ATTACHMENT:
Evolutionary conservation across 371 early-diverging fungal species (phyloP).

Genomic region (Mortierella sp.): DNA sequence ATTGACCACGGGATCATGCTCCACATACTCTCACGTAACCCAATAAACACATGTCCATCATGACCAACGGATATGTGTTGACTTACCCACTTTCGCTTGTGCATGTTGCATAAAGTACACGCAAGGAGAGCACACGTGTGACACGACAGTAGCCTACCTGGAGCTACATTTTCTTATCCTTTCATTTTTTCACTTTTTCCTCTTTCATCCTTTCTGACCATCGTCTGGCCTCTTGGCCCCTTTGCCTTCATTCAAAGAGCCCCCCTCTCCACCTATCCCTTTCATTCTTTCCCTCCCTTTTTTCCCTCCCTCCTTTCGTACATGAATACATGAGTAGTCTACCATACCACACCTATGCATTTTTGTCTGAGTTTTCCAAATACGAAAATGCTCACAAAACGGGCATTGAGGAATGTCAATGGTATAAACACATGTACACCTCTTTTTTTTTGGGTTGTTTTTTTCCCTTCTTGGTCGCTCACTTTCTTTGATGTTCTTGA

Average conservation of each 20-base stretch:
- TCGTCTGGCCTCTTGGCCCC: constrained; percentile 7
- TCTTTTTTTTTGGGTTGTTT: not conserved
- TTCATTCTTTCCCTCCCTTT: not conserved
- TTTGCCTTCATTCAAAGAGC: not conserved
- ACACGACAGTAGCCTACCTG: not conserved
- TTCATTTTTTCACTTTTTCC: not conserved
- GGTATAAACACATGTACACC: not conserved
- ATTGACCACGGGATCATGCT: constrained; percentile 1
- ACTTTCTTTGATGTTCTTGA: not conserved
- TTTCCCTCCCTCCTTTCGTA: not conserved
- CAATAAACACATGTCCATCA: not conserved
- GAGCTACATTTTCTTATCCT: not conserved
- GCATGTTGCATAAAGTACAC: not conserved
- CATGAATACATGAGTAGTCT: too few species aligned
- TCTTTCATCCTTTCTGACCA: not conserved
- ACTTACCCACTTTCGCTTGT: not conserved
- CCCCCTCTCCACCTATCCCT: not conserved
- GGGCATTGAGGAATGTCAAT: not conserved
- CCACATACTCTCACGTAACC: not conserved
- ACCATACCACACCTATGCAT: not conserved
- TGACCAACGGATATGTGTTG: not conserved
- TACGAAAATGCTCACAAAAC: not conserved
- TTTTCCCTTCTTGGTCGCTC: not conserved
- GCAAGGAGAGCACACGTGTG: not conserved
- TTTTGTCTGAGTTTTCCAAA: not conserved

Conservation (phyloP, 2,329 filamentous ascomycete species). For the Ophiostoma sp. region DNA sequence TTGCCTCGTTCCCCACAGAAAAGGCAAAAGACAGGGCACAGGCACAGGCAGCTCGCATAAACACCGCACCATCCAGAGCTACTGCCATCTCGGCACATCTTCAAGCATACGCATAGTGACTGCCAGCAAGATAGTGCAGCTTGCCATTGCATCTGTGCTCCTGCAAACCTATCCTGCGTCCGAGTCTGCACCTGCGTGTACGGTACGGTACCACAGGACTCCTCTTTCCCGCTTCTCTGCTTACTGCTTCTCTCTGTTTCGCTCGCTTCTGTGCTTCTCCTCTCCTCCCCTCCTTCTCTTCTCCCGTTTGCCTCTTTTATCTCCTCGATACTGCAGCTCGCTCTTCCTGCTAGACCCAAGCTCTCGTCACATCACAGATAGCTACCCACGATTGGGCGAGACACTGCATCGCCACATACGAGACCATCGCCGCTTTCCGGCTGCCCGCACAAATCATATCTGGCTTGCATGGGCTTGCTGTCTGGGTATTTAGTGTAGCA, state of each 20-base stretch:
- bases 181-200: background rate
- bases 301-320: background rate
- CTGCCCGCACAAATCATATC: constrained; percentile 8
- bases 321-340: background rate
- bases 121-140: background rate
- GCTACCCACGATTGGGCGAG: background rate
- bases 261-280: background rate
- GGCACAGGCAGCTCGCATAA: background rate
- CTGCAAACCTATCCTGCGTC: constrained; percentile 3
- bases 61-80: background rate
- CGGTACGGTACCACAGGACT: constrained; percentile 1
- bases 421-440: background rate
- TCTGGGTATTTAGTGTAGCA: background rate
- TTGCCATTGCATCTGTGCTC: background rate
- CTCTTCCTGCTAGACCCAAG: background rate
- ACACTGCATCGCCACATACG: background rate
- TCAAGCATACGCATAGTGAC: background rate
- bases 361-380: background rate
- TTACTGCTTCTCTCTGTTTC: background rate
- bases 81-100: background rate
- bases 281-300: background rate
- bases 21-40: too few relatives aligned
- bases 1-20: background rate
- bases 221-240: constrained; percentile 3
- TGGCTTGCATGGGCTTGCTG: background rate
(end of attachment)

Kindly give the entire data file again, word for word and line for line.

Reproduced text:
Evolutionary conservation across 371 early-diverging fungal species (phyloP).

Genomic region (Mortierella sp.): DNA sequence ATTGACCACGGGATCATGCTCCACATACTCTCACGTAACCCAATAAACACATGTCCATCATGACCAACGGATATGTGTTGACTTACCCACTTTCGCTTGTGCATGTTGCATAAAGTACACGCAAGGAGAGCACACGTGTGACACGACAGTAGCCTACCTGGAGCTACATTTTCTTATCCTTTCATTTTTTCACTTTTTCCTCTTTCATCCTTTCTGACCATCGTCTGGCCTCTTGGCCCCTTTGCCTTCATTCAAAGAGCCCCCCTCTCCACCTATCCCTTTCATTCTTTCCCTCCCTTTTTTCCCTCCCTCCTTTCGTACATGAATACATGAGTAGTCTACCATACCACACCTATGCATTTTTGTCTGAGTTTTCCAAATACGAAAATGCTCACAAAACGGGCATTGAGGAATGTCAATGGTATAAACACATGTACACCTCTTTTTTTTTGGGTTGTTTTTTTCCCTTCTTGGTCGCTCACTTTCTTTGATGTTCTTGA

Average conservation of each 20-base stretch:
- TCGTCTGGCCTCTTGGCCCC: constrained; percentile 7
- TCTTTTTTTTTGGGTTGTTT: not conserved
- TTCATTCTTTCCCTCCCTTT: not conserved
- TTTGCCTTCATTCAAAGAGC: not conserved
- ACACGACAGTAGCCTACCTG: not conserved
- TTCATTTTTTCACTTTTTCC: not conserved
- GGTATAAACACATGTACACC: not conserved
- ATTGACCACGGGATCATGCT: constrained; percentile 1
- ACTTTCTTTGATGTTCTTGA: not conserved
- TTTCCCTCCCTCCTTTCGTA: not conserved
- CAATAAACACATGTCCATCA: not conserved
- GAGCTACATTTTCTTATCCT: not conserved
- GCATGTTGCATAAAGTACAC: not conserved
- CATGAATACATGAGTAGTCT: too few species aligned
- TCTTTCATCCTTTCTGACCA: not conserved
- ACTTACCCACTTTCGCTTGT: not conserved
- CCCCCTCTCCACCTATCCCT: not conserved
- GGGCATTGAGGAATGTCAAT: not conserved
- CCACATACTCTCACGTAACC: not conserved
- ACCATACCACACCTATGCAT: not conserved
- TGACCAACGGATATGTGTTG: not conserved
- TACGAAAATGCTCACAAAAC: not conserved
- TTTTCCCTTCTTGGTCGCTC: not conserved
- GCAAGGAGAGCACACGTGTG: not conserved
- TTTTGTCTGAGTTTTCCAAA: not conserved

Conservation (phyloP, 2,329 filamentous ascomycete species). For the Ophiostoma sp. region DNA sequence TTGCCTCGTTCCCCACAGAAAAGGCAAAAGACAGGGCACAGGCACAGGCAGCTCGCATAAACACCGCACCATCCAGAGCTACTGCCATCTCGGCACATCTTCAAGCATACGCATAGTGACTGCCAGCAAGATAGTGCAGCTTGCCATTGCATCTGTGCTCCTGCAAACCTATCCTGCGTCCGAGTCTGCACCTGCGTGTACGGTACGGTACCACAGGACTCCTCTTTCCCGCTTCTCTGCTTACTGCTTCTCTCTGTTTCGCTCGCTTCTGTGCTTCTCCTCTCCTCCCCTCCTTCTCTTCTCCCGTTTGCCTCTTTTATCTCCTCGATACTGCAGCTCGCTCTTCCTGCTAGACCCAAGCTCTCGTCACATCACAGATAGCTACCCACGATTGGGCGAGACACTGCATCGCCACATACGAGACCATCGCCGCTTTCCGGCTGCCCGCACAAATCATATCTGGCTTGCATGGGCTTGCTGTCTGGGTATTTAGTGTAGCA, state of each 20-base stretch:
- bases 181-200: background rate
- bases 301-320: background rate
- CTGCCCGCACAAATCATATC: constrained; percentile 8
- bases 321-340: background rate
- bases 121-140: background rate
- GCTACCCACGATTGGGCGAG: background rate
- bases 261-280: background rate
- GGCACAGGCAGCTCGCATAA: background rate
- CTGCAAACCTATCCTGCGTC: constrained; percentile 3
- bases 61-80: background rate
- CGGTACGGTACCACAGGACT: constrained; percentile 1
- bases 421-440: background rate
- TCTGGGTATTTAGTGTAGCA: background rate
- TTGCCATTGCATCTGTGCTC: background rate
- CTCTTCCTGCTAGACCCAAG: background rate
- ACACTGCATCGCCACATACG: background rate
- TCAAGCATACGCATAGTGAC: background rate
- bases 361-380: background rate
- TTACTGCTTCTCTCTGTTTC: background rate
- bases 81-100: background rate
- bases 281-300: background rate
- bases 21-40: too few relatives aligned
- bases 1-20: background rate
- bases 221-240: constrained; percentile 3
- TGGCTTGCATGGGCTTGCTG: background rate